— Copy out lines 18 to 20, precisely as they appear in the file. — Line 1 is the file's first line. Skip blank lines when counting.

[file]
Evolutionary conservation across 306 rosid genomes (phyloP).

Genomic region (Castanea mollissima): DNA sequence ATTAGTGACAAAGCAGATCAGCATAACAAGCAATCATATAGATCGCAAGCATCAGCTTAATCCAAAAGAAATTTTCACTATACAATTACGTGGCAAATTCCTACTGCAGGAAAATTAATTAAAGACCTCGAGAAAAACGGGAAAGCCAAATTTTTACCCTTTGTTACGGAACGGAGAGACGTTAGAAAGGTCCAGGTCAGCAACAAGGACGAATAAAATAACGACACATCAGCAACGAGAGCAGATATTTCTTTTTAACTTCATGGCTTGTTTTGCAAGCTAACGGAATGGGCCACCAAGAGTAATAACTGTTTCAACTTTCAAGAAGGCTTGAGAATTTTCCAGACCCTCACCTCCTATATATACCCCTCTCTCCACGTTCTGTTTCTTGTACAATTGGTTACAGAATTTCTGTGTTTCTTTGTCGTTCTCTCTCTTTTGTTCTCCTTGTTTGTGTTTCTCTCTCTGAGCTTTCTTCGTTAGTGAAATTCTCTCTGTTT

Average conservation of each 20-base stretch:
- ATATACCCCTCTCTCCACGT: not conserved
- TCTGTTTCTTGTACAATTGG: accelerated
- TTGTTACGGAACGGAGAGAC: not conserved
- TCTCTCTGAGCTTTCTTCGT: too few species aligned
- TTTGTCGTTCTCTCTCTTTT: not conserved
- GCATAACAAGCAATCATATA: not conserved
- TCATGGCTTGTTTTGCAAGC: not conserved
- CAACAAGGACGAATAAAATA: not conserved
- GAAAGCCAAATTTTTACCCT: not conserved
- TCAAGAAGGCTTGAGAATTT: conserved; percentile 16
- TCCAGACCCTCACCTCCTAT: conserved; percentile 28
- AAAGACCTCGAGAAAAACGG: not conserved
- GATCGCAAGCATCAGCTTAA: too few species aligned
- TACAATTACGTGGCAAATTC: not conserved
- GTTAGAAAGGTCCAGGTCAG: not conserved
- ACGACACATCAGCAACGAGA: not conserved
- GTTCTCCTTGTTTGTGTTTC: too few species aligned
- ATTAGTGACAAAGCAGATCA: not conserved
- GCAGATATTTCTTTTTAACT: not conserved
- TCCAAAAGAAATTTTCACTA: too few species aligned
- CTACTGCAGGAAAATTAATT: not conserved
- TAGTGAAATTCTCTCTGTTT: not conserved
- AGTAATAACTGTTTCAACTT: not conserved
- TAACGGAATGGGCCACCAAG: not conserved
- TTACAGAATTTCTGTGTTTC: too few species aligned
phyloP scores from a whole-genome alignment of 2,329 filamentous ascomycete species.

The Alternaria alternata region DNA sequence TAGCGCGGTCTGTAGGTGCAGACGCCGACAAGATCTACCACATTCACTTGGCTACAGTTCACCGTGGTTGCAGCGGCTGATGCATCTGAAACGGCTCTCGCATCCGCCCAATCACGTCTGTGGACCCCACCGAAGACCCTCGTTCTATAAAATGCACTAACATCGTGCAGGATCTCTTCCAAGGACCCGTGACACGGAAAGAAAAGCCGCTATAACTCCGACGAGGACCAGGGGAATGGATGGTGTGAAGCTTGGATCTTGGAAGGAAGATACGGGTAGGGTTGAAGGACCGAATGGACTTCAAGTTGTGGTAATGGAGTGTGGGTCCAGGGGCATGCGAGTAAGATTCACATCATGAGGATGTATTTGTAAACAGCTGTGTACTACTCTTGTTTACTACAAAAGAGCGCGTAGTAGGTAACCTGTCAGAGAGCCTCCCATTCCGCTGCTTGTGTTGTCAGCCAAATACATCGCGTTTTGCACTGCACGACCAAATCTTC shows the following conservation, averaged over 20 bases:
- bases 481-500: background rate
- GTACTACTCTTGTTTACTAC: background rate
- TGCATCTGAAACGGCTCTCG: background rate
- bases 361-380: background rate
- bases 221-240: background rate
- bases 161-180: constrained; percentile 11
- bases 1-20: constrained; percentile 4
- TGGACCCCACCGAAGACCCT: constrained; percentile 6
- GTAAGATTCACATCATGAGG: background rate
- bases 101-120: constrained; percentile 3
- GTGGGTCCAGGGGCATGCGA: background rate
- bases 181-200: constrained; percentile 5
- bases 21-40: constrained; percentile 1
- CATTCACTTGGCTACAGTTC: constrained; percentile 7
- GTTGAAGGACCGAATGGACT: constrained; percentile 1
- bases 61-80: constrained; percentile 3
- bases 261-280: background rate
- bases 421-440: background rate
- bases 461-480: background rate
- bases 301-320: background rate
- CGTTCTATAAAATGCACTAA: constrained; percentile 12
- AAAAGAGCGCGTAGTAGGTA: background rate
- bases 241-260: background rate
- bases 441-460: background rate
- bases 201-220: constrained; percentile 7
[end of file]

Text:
- GTTAGAAAGGTCCAGGTCAG: not conserved
- ACGACACATCAGCAACGAGA: not conserved
- GTTCTCCTTGTTTGTGTTTC: too few species aligned